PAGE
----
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Sourcing & Purchasing Lamb


Mano
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I'll be making rack of lamb on New Years Eve and don't know if the US grown lamb is worth 2-3 x the price of New Zealand or Australian lamb. I also have an untrained eye when it comes to grading lamb regardless of origin.

My wife sometimes buys NZ racks of mini chops at Trader Joes and they taste perfectly fine. Costco has whole racks of NZ but won't give a price on the phone. Locally, here in the Philadelphia area, lamb prices at butcher shops are all over the place.

On line I can get Niman Ranch for about $40/lb delivered or through Costco at a shade over $30/lb. Both price points give me nose bleeds.

Any recommendations would be appreciated.

“Watermelon - it’s a good fruit. You eat, you drink, you wash your face.”

Italian tenor Enrico Caruso (1873-1921)

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I'll be making rack of lamb on New Years Eve and don't know if the US grown lamb is worth 2-3 x the price of New Zealand or Australian lamb.  I also have an untrained eye when it comes to grading lamb regardless of origin.

My wife sometimes buys NZ racks of mini chops at Trader Joes and they taste perfectly fine.  Costco has whole racks of NZ but won't give a price on the phone.  Locally, here in the Philadelphia area, lamb prices at butcher shops are all over the place. 

On line I can get Niman Ranch for about $40/lb delivered or through Costco at a shade over $30/lb.  Both price points give me nose bleeds.

Any recommendations would be appreciated.

I can't speak about US lamb specifically but I would assume that it is similar to Canadian lamb. I will pay the extra for the local Alberta lamb as I find it is milder and less muttony in flavor than the Aus/NZ lamb which is all we used to be able to get. 2-3 x the price? Probably not worth it if you already like the stuff you're getting.

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Venison America (www.venisonamerica.com) in Hudson Wisc is having a year end reduction sale. He has a lot of lamb products at ridiculously low prices. THis is all restaurant quality food available to the general public.

Tell Steve, Roger sent you!

doc

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Generally, I find that U.S. lamb has a less lamb-y taste than the imports. And since I like strong lamb, I favor the imports, especially, when it's in season, the Icelandic lamb, which Whole Foods sells at an occasionally reasonable price in the fall. Not in season right now, however. If your guests don't like lamb-y lamb, go for American meat.

In Philadelphia, I can recommend most of the butchers at the Reading Terminal Market (Guinta's Prime Shop, Harry Ochs, and Martin's; Halteman doesn't sell lamb), though they pretty much just have American lamb. In addition, the Fair Food Farmstand at the RTM sells both Jamison and Meadow Run product, though for a rack you'd have to special order in advance; most of the FFF's meats come frozen, so factor in defrosting time.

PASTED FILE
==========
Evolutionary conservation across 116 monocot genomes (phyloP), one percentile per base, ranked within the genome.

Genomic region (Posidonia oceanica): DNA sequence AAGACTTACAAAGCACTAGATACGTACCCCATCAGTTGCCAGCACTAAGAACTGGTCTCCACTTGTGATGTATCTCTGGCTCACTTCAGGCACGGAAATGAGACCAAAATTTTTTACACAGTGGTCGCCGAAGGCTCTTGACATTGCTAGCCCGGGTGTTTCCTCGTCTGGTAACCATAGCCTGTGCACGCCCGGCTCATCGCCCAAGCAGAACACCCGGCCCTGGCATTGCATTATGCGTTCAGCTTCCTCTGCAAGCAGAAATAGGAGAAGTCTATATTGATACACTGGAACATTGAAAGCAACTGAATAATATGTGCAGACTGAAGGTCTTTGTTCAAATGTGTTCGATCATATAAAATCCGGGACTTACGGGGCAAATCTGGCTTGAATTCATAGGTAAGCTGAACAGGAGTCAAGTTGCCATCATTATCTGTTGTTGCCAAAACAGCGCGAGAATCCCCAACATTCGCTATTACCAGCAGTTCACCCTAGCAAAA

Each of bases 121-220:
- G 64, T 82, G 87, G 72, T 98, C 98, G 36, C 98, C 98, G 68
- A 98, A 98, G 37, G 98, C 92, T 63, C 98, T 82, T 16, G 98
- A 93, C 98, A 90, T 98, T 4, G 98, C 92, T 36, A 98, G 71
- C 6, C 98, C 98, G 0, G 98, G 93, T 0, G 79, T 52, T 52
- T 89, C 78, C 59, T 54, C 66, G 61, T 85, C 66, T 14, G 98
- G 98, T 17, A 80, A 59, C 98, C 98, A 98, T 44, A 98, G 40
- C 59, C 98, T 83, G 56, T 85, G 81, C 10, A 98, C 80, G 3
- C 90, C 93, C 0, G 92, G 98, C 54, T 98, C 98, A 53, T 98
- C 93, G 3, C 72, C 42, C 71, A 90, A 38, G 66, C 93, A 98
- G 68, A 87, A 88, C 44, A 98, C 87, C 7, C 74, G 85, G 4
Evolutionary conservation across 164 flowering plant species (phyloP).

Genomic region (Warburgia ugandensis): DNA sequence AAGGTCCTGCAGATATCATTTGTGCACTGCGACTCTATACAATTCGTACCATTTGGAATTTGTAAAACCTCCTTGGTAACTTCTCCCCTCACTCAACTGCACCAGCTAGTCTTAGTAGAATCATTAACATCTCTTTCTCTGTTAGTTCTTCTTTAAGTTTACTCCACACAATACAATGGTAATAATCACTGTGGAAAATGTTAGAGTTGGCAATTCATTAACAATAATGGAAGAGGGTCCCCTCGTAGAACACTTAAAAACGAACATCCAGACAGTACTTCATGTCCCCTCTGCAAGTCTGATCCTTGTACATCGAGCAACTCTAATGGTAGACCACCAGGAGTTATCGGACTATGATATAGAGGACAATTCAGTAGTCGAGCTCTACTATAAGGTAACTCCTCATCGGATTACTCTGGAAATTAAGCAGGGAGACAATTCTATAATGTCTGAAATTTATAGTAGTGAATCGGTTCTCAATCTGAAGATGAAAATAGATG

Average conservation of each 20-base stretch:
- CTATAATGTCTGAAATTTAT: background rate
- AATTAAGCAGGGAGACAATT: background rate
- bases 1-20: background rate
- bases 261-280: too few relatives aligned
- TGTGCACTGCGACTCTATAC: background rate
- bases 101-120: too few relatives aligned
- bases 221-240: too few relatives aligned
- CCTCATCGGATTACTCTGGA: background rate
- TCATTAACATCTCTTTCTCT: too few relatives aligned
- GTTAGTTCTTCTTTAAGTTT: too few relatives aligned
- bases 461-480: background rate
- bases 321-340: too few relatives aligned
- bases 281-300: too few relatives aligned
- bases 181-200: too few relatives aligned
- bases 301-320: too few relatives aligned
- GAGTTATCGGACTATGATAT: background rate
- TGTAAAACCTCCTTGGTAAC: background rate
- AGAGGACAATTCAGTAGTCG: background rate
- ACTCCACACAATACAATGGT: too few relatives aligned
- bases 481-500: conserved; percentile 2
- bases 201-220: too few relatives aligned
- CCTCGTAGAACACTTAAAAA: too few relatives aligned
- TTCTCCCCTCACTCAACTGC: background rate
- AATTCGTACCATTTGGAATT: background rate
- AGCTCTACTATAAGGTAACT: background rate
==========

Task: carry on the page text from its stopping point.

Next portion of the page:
Among all the major meats, lamb is probably the least industrialized, so I'd have no qualms buying through Costco or BJ's. In fact, the racks at BJ's were certainly less than $20/pound when I looked last week (they might even have been closer to $10, but I don't recall precisely). Unsure if they were American or imported, but they looked fine and it was a good deal.

Bob Libkind aka "rlibkind"

Robert's Market Report

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Lamb from NZ is generally pastured as lamb in many areas in North America is fed on grains. I also prefer NZ lamb to the generic "local" lamb but I am sure you can get even better local lamb if you seek it out. I personnaly don't like very young lamb and tend to prefer pastured lamb.

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As stated, imported lamb is grass fed while most US lamb is finished on grain and can be had USDA Graded.

We get our lamb local grown in Wisconsin from Pinn-Oaks http://www.wisconsinlamb.com/ , fresh, not frozen and its simply marvelous. Used to get excellent USDA Prime at a Greek grocery in Chicago but have not been there for ages.

Aus and NZ are good for marinade and then BBQ on grill but for a great classic lamb dish, its US grain fed.-Dick

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As stated, imported lamb is grass fed while most US lamb is finished on grain and can be had USDA Graded.

We get our lamb local grown in Wisconsin from Pinn-Oaks http://www.wisconsinlamb.com/ , fresh, not frozen and its simply marvellous. Used to get excellent USDA Prime at a Greek grocery in Chicago but have not been there for ages.

Aus and NZ are good for marinade and then BBQ on grill but for a great classic lamb dish, its US grain fed.-Dick

I usually prefer the one that walks in all four grassing around that is "natural" lamb usuallyvery tender and nowhere near the taste of mutton as I have tried in US. Some prefer NZ over Aussie lamb because of tenderness. Not sure of that but in any case feed me Aussie or NZ any time mate.